July 21, 2008

Don't waste time talking about time

A speaker whose presentation I attended the other day said, right off the bat, "This is information I normally cover in a full-day workshop, so I'm going to try to get through a lot of stuff in 20 minutes," or something like that.

She didn't say it just once. In the course of her 20-minute presentation, she mentioned that she didn't have enough time about five times.

The irony of this? She's a professional organizer, someone who teaches other people how to organize their space and time.

Similar to the issue of apologizing at the beginning of your talk, there are several reasons why it's not a good idea to tell your audience you don't have enough time.

1. You waste time talking about all the time you don't have.

2. If you're a professional organizer, you look like you don't practice what you preach. If you're not a professional organizer, you still appear not to have your act together.

3. The audience couldn't care less about how much information you would like to cover. They're there for the information you will cover.

4. The audience perceives you as in a hurry or even panicky and not giving your full attention to the material at hand.

5. You diminish the value of the presentation you are currently giving when you appear to be promoting your "better" presentation.

We all have infinitely more information in our heads than we are ever able to share in a presentation, whether it's a ten-minute quickie or a three-day retreat.

One way to deal with this is to have several versions of your talk that fit into several time slots. If your topic is too vast to fit into a ten-minute time slot (and whose isn't?), pick one area to speak about.

I can't tell you everything about public speaking in ten minutes, but I can easily give a brief talk on storytelling, benefits vs. features, putting your audience first, relaxation, fear and anxiety, authenticity or one of a hundred other mini-topics. I can pick three general points about speaking, such as organization, delivery and anxiety, and give a 2-minute overview of each one in my ten-minute talk. And I can even fit in some audience interaction.

It's not about cramming everything you know into a time slot. It's about picking the right information for that audience that fits the time you have.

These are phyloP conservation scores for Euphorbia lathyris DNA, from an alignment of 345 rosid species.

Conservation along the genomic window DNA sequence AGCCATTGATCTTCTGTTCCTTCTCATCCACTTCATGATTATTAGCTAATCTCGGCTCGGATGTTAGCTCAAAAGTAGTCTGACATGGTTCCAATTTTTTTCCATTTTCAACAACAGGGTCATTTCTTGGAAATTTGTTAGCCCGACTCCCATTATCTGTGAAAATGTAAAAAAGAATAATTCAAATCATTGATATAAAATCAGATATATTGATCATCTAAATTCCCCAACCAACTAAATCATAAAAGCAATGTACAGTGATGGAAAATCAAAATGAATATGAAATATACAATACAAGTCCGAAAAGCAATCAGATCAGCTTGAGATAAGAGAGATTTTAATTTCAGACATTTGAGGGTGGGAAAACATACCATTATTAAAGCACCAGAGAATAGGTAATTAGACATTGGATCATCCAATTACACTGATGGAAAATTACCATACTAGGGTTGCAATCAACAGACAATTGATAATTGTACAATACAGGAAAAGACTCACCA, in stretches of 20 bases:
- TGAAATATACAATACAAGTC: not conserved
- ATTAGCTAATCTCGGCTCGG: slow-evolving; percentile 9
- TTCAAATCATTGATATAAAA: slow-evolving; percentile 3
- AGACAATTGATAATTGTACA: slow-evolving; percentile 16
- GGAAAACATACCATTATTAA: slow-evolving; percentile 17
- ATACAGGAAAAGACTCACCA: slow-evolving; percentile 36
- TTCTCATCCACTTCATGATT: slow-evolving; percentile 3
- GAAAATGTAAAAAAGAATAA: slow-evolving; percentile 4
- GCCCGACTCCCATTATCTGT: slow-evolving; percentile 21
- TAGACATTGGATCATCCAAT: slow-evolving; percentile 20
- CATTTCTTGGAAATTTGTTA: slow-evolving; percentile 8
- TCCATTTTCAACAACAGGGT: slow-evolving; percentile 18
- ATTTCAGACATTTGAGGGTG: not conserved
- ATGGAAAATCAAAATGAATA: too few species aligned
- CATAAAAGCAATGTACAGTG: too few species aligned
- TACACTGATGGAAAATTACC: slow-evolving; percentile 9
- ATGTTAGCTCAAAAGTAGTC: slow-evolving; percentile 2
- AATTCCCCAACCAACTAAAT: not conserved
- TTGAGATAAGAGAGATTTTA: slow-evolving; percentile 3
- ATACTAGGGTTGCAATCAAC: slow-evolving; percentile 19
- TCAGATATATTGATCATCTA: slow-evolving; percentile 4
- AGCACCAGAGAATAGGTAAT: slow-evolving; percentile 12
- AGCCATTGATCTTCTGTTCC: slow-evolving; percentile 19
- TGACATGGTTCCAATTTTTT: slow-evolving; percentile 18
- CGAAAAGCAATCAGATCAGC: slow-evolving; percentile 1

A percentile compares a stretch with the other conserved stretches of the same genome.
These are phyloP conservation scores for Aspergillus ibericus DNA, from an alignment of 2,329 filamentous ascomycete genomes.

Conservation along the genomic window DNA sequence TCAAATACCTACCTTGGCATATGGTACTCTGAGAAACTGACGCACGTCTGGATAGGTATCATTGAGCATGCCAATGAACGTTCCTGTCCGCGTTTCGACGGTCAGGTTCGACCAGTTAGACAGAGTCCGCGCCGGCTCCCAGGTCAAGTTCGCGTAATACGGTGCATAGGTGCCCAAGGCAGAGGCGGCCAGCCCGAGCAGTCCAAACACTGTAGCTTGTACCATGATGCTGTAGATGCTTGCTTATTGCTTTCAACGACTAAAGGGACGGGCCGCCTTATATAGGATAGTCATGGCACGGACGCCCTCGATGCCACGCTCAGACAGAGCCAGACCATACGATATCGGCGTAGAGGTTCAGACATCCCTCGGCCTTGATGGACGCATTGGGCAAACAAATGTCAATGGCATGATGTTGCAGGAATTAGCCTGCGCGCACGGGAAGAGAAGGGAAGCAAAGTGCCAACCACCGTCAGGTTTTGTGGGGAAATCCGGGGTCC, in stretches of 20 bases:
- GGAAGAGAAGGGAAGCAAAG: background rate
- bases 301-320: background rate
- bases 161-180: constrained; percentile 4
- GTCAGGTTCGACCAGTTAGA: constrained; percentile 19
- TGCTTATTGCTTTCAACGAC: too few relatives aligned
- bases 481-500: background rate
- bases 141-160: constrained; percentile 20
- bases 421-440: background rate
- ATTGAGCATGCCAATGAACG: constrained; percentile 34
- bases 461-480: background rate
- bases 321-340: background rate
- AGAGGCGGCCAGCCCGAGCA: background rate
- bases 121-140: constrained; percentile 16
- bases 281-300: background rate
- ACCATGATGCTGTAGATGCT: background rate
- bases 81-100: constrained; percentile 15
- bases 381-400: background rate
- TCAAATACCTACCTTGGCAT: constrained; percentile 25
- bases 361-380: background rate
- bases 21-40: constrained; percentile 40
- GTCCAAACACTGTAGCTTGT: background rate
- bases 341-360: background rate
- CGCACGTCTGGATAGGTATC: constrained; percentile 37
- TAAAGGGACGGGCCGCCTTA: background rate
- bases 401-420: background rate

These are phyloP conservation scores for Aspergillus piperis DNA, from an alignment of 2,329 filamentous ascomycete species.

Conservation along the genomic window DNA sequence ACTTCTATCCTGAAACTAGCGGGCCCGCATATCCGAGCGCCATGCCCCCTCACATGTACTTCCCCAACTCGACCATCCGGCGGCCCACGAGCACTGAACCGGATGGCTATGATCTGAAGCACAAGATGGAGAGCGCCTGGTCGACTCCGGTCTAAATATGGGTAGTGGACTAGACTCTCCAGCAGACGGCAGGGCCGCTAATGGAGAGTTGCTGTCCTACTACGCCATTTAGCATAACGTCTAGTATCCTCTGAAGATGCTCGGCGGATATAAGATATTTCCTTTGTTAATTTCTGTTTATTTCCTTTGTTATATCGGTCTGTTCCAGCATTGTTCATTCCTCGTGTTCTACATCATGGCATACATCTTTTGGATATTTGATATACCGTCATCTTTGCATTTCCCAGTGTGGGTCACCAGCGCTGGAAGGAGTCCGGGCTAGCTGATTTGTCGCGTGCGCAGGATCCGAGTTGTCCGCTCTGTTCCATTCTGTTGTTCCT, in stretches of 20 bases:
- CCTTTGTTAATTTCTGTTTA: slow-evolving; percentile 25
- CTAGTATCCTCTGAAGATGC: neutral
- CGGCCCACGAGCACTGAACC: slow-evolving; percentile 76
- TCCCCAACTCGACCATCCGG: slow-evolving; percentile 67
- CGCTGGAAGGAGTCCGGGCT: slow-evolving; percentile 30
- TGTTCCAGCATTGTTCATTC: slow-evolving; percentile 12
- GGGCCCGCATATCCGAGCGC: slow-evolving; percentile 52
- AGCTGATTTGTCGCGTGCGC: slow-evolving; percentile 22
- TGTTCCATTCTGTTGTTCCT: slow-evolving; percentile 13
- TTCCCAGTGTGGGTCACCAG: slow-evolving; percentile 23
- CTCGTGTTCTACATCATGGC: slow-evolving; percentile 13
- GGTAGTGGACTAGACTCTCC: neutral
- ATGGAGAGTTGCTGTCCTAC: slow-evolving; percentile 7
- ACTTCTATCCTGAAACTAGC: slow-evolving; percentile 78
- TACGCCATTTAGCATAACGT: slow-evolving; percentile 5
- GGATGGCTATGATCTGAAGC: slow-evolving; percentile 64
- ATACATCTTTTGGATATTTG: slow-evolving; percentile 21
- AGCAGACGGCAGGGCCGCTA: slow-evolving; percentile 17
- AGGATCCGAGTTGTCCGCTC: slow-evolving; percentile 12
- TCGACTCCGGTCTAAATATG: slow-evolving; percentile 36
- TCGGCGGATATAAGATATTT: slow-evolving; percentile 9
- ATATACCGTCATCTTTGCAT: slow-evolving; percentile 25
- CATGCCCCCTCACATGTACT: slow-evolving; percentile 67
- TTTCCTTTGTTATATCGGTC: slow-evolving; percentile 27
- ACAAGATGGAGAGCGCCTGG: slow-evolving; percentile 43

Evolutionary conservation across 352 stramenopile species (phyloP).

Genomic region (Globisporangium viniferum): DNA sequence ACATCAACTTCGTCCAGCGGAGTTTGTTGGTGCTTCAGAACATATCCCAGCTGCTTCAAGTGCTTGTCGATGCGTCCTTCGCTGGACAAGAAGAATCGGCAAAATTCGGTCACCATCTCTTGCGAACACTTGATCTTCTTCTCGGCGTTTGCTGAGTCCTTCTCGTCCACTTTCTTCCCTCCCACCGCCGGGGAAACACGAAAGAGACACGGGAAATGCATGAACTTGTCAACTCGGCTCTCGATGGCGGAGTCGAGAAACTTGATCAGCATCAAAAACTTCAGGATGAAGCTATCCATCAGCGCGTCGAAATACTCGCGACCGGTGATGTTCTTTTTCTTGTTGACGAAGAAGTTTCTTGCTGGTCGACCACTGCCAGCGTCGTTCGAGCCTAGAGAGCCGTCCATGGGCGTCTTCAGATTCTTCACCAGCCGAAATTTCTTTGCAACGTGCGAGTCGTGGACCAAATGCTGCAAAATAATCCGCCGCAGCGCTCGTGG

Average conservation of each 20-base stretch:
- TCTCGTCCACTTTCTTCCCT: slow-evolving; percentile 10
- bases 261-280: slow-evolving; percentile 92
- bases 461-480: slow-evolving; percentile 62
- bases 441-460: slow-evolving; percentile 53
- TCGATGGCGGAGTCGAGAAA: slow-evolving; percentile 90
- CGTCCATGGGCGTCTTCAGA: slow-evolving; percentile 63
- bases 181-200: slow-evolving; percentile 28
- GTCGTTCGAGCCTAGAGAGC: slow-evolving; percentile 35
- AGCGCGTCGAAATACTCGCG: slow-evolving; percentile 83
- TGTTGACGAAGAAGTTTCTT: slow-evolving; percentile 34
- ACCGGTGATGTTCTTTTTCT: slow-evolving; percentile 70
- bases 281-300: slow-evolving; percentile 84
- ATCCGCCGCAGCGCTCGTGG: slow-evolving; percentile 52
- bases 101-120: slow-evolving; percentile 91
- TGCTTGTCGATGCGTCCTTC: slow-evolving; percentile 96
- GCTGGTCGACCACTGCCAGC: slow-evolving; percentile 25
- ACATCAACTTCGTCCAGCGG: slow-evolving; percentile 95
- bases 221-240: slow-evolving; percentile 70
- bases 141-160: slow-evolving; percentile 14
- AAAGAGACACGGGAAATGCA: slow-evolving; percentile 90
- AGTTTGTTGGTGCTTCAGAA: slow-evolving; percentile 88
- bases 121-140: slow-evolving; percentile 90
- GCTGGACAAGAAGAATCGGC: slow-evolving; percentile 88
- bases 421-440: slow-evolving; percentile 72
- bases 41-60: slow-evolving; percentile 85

If you do have a longer workshop that you're marketing, then that's a different situation and you'll be wanting to tempt the audience with what more you can offer them. But in that case, this shorter presentation is now a "taste" of what you get in the longer presentation. It's not "less than" or deficient in any way.

Don't talk about how you wish you had more time, or how you're shortchanging your audience with a shorter presentation than usual, or how much more information you usually give.

Be with your audience, in the moment, with the presentation you're giving. You can always give value, no matter the timeframe.

(The speaker also mentioned how she normally uses PowerPoint to keep her on track, but that's a rant for another day.)

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2 comments. Please add yours! :

Anonymous said...

The only time I talk about time in my presentations is when an audience member asks a question that is either way off topic or way too complicated to get into at the moment. I let that person know that it's a good question, but one I don't have time to get into at the moment and that they're welcome to come talk to me afterwards or contact me in the future.
Lisa, do you think that it's ok to talk about time in that context?

Lisa Braithwaite said...

Kari, in the context you bring up, it's perfectly appropriate to say that there's not enough time to give a detailed answer to the person's question and offer to talk to them afterward.

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